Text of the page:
• Growth in building material circularity: There is ample room for growth in building material circularity business models. In comparison to more developed building sustainability elements such as energy, building material circularity is still a rather new concept in many aspects. The maturity of business models varies significantly: down-cycling and recycling at raw material level date back a long time; product-service systems for shorter lifecycle items are growing; supplier buy-back agreements for structural components are being explored. In the newer business models, how to put retrieved products/materials back into the economy, as well as how to establish solid financial cases for involved stakeholders, are among the topics which still need further substantiation.
  • Holistic approach is key: Successful circular building projects are devised with a holistic view on sustainability elements such as energy, user health, water and materials management where synergies and trade-offs arise. Furthermore, a common success factor in circular building design emphasized by all is stakeholder engagement from the very beginning.  Early co-design processes with end-users, technicians, suppliers and communities take everyone’s needs into consideration, therefore resulting in a more holistic design, as well as creating the foundation for future support.
  • Public procurement can be a powerful driver: Public procurement can play a significant role in mainstreaming circularity practices. For example, healthy building materials remained expensive and niche in Sweden till municipalities started including them as requirements in their tenders.  Being one of the largest client groups, demand from the Swedish public sector pulled the entire supply chain and significantly lowered extra cost over time by economy of scale.  Finished public building projects are well positioned for further awareness raising and experience sharing.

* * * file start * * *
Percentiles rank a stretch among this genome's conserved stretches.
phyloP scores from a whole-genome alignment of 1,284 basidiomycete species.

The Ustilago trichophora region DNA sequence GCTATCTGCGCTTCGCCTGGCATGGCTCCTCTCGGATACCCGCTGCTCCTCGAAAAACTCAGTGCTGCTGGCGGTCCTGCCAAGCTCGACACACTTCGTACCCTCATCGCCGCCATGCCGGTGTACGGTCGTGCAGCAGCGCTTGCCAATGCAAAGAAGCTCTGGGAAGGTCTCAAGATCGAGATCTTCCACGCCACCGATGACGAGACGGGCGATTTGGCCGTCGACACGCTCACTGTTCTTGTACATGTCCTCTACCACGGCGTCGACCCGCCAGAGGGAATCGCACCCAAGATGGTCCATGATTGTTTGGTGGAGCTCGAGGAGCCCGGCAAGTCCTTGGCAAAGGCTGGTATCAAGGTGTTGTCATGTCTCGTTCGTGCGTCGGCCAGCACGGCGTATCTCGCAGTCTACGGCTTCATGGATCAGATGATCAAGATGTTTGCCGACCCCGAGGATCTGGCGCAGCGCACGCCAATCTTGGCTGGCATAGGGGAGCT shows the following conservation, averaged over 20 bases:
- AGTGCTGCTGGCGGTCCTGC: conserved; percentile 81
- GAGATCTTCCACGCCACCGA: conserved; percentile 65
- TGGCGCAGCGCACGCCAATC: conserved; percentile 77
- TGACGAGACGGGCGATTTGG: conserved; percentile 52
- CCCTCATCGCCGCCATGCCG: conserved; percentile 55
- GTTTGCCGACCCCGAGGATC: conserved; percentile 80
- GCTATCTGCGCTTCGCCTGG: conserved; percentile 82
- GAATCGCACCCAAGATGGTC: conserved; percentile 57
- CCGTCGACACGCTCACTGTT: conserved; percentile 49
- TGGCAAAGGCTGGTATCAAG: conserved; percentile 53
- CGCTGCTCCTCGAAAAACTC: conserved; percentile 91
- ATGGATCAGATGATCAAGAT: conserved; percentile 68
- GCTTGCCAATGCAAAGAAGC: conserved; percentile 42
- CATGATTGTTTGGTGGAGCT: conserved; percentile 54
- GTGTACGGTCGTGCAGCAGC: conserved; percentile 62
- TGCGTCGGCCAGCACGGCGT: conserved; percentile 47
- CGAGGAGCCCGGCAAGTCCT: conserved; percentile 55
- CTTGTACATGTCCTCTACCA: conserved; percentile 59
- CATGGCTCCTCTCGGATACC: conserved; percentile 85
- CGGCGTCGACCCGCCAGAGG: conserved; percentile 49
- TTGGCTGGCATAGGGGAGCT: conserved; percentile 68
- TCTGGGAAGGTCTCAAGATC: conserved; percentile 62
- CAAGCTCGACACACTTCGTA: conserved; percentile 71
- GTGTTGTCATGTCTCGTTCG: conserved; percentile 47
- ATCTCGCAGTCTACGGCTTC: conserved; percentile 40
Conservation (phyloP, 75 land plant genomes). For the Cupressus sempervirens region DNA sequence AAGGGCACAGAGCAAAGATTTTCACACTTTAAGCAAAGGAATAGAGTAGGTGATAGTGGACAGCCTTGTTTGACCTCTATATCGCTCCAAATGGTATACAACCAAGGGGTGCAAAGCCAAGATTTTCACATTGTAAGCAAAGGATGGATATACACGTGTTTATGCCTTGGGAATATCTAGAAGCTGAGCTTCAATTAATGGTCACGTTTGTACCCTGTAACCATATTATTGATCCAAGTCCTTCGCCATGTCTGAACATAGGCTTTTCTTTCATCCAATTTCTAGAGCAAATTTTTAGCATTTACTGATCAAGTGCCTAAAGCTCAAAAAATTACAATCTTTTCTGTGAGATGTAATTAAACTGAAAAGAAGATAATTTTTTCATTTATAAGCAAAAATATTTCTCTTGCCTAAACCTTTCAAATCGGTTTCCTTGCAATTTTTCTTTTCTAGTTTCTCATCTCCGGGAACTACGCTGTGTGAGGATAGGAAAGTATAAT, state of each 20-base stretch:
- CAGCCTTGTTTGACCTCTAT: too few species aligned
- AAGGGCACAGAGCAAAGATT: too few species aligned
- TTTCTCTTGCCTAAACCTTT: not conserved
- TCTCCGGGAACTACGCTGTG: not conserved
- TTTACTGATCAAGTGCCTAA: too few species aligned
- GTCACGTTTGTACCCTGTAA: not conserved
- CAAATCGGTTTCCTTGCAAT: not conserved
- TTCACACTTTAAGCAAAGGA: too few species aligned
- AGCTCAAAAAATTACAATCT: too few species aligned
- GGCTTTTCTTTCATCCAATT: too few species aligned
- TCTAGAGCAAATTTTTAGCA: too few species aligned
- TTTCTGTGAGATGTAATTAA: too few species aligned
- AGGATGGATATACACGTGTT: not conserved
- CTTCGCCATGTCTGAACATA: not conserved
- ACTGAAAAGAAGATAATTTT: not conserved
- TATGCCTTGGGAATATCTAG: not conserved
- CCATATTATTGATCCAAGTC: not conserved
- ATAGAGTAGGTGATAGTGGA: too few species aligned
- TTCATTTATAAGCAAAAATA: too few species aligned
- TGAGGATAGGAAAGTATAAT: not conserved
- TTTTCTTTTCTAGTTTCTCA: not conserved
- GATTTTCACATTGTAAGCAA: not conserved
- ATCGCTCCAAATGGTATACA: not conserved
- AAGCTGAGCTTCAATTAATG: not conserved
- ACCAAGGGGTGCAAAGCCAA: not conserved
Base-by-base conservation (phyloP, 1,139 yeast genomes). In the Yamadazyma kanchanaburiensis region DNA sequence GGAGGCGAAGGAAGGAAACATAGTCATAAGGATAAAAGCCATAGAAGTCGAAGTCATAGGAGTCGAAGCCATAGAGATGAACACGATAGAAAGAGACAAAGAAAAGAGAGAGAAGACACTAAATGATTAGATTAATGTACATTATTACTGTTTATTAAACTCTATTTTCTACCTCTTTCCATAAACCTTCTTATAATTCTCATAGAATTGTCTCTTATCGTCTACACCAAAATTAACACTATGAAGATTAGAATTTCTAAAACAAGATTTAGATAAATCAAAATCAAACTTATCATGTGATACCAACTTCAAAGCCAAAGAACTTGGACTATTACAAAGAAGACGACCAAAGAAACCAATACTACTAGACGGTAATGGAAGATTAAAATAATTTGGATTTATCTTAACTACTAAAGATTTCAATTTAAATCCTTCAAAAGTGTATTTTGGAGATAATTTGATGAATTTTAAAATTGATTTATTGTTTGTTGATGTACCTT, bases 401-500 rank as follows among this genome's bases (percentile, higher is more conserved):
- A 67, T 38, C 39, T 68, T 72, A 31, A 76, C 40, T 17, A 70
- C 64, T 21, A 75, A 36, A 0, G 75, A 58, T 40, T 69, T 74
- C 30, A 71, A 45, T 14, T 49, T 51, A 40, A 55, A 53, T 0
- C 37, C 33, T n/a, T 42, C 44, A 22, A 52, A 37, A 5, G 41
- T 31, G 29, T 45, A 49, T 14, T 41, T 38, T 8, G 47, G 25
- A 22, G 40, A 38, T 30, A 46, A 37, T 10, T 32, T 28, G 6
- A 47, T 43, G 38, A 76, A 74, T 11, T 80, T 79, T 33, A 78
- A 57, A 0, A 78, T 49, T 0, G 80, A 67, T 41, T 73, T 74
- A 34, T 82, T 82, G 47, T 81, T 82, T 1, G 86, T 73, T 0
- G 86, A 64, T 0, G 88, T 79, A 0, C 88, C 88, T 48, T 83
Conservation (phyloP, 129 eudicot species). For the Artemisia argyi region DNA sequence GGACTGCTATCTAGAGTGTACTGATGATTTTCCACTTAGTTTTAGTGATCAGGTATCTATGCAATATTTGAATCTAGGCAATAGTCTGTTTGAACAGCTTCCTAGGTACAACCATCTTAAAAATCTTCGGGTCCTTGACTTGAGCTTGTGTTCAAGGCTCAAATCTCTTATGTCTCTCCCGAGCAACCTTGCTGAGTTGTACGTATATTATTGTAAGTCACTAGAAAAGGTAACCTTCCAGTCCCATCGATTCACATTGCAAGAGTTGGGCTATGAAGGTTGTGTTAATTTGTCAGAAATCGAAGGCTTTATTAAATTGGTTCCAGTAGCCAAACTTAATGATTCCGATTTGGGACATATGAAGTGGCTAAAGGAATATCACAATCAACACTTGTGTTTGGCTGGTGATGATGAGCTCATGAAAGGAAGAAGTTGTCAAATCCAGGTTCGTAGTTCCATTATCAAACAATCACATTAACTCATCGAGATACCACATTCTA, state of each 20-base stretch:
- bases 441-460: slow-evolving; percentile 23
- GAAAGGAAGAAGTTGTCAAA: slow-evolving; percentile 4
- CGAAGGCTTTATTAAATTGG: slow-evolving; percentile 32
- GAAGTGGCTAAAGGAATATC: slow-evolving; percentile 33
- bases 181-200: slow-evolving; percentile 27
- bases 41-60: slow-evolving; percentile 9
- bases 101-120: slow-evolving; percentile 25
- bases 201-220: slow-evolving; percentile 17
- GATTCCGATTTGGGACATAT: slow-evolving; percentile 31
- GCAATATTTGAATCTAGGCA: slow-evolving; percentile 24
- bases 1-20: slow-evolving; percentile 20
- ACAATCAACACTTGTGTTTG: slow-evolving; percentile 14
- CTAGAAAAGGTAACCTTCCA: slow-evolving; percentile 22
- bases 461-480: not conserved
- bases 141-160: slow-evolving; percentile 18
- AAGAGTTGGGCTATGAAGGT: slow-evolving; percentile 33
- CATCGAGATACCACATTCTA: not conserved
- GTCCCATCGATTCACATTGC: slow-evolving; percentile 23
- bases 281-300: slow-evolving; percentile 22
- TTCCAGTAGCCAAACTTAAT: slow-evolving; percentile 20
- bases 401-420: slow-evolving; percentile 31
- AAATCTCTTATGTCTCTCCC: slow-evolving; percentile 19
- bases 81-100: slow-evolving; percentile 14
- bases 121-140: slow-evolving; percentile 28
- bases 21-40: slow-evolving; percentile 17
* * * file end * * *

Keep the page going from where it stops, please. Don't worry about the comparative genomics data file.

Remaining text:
• Regulatory considerations: While energy has become core for most building codes and certification systems, material circularity has received much less attention in comparison. Moreover, some of the major challenges faced by new circular building business models are related to regulations.  As a consequence of increased residual value with circular practices, the discrepancy between building (component) market value and book value will likely widen and needs to be properly managed in e.g. accounting and taxation. In another example, important circular business models such as product-service systems with third-party ownership (e.g. leasing) may not be feasible for some building materials due to leasehold property legislations.
  • Market demand needs more attention: Most frontrunner cases demonstrate the design phase of material circularity, such as choosing Cradle-to-Cradle® certified products and setting up supplier buy-back agreements, which facilitates the supply side of used building components.  It is known that supply exceeds demand in today’s second-hand building material market.  Therefore, in addition to improving technical feasibility and information management on the supply side, further attention is needed to direct stimulation of second-hand market demand, which would be of utter importance to the actual final realization of material circularity in the building sector.


The BAMB project has primarily aimed to explore the technical innovation and information needs to enable reversible and transformational building, where products/ components/ materials can be used and reused through multiple lifecycles. Through the assessment and findings so far, it was clear that an industry scale enablement of the “buildings as material banks” concept have to ensure the adequate digital representation of buildings and their contents is an integrated way, where guidance, support and protocols for building or product design are offered, and to support among  other things the developing of a marketplace where products, components and materials are exchanged for reuse.

The current fragmentation of currently available solutions and initiatives, and the absence of fast upscaling reuse in construction, underpins the necessity of integrated tools and platforms supporting the Buildings as Material Banks concept.